# Circular motion

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## Circular motion

Consider a particle that is moving along the perimeter of a circle at a uniform
rate (figure X). The following equations apply in this circular motion:

T = 2π / ω

x = r cos (θ) = r cos(ωt)

y = r sin (θ) = r sin(ωt)

V = r . ω

θ = S / r

where:

r : Radius (m)

T : Time to complete one revolution (s)

θ : Angle (radials)

ω : Angular velocity (rad / s)

S : Arc length (m)

### Explanation

The circular motion is described by defining a vector

**r** from the origin to the particle.
The position of the particle is
then defined by

**r** and its angle θ. The angular velocity
ω equals 2π / T. The arc length S on the perimeter of the circle is r . θ (for one
complete revolution θ = 2π, so we get S = r . θ = 2πr, which is the perimeter of
a circle). The particle’s tangential speed follows from V = dS/dt. Substituting
S = r . θ gives V = r . d(θ)/dt = r . ω.

### Example

A rotor of a helicopter is turning at 500 rpm. The blade length is 5 metres. What
is the tip speed in m/s?

V = r . ω.

ω = 2π . 500 / 60 = 100π/6

V = 5 . 100π / 6 = 262 m/s.

Again, consider a particle that is moving along the perimeter of a circle at a
uniform rate (figure X). We now introduce a force Fcp that is directed towards the centre of the circular motion. We call this force a centripetal force. When the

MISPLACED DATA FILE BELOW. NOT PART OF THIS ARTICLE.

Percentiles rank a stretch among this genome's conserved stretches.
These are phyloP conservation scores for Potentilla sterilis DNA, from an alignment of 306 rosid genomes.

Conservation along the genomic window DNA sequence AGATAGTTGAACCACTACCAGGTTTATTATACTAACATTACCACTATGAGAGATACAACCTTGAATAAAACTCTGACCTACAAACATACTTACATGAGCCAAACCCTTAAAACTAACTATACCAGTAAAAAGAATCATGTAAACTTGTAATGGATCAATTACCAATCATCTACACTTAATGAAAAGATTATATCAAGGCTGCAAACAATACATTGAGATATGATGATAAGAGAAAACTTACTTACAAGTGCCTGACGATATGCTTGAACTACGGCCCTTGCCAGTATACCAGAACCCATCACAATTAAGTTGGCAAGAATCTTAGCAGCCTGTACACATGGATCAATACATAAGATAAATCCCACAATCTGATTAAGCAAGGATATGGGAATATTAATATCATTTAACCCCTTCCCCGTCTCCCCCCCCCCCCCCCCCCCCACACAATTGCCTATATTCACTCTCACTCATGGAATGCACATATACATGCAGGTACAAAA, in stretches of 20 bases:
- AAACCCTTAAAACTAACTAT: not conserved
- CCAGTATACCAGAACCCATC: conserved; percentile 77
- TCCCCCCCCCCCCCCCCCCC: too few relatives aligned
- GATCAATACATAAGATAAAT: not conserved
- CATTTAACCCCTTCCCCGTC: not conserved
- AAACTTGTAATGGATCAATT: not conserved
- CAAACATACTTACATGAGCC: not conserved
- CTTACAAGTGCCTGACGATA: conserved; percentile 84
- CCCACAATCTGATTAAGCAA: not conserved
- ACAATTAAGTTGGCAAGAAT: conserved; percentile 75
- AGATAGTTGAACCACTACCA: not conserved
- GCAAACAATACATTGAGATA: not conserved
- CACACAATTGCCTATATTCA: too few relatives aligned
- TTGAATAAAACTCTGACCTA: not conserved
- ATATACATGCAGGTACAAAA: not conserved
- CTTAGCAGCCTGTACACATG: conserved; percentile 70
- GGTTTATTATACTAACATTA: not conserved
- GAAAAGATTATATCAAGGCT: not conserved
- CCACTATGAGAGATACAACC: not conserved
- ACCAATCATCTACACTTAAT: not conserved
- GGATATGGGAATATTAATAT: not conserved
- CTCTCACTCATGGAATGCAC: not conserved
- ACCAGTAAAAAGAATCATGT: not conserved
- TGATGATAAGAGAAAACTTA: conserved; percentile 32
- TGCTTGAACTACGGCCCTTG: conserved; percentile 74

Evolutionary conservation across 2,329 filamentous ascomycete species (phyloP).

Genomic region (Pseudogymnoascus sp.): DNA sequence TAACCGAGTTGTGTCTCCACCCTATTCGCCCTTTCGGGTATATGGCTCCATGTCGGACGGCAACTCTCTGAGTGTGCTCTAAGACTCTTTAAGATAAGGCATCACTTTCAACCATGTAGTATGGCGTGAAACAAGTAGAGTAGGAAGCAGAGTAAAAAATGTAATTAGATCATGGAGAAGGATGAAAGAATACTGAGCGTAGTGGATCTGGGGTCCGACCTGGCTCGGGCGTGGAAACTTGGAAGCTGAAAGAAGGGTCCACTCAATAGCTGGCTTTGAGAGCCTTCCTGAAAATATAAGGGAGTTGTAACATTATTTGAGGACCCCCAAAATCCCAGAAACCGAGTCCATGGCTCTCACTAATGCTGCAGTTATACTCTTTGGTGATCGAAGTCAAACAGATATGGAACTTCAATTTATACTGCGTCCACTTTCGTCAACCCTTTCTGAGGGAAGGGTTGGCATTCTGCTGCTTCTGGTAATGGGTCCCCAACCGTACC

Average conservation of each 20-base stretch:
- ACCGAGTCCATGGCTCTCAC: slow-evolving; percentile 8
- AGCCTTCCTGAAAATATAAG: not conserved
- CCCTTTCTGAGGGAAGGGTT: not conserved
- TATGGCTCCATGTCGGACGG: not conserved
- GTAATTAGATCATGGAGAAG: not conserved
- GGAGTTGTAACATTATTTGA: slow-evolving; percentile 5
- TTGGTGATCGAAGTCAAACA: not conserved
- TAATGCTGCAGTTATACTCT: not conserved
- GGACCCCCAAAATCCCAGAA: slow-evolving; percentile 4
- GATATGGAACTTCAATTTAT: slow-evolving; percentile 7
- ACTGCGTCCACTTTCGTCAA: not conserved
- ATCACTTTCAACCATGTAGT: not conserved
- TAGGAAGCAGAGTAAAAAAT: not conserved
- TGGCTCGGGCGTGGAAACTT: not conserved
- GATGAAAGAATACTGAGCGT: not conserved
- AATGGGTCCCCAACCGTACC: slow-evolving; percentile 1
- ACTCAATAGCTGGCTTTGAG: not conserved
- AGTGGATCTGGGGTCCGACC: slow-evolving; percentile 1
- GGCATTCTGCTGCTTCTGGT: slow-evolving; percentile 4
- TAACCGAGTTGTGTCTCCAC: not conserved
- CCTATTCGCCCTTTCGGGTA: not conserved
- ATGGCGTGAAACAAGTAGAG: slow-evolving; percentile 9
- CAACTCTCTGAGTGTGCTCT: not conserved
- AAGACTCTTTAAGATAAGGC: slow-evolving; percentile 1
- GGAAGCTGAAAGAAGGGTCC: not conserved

particle has mass m and a tangential speed V, then this force will accelerate the
particle by changing the direction of travel, such that it will travel in a circular
motion with radius r. The following equation describes this situation:

Fcp = m . v

^{2} / r

or with ω = V / r

Fcp = m . ω

^{2} . r

### Explanation

The formula above calculates the centripetal force that is needed to sustain a circular
motion of a particle. Note that this force is not doing any work. This can be easily
understood by realizing that the force vector and the direction of travel are orthogonal.
The same result follows from looking at the kinetic energy. This energy stays the same, because the speed doesn't change, only the direction of travel.

Note that the centripetal force is not the same as the centrifugal force! The centrifugal
force only makes sense when looking at a

rotating reference frame
which leads to the introduction of the coriolus and centrifugal forces.

### Example

We will again consider the example of the rotor that is turning at an
rpm of 500. We will now make the assumption that the blade does not have any mass. Instead, all the mass
is concentrated at one point at the end of the blade. This point of
mass equals 5 kg. How great is the centripetal force needed to allow this mass to
make a circular motion with a radius of 5 metres?

Fcp = m . v

^{2} / r = 5 . 262

^{2}
/ 5 = 68,644 N. Note that this force is almost equivalent to the weight of a rock of 6,800 kg. The rotorhead and blades must
be able to cope with these strains.

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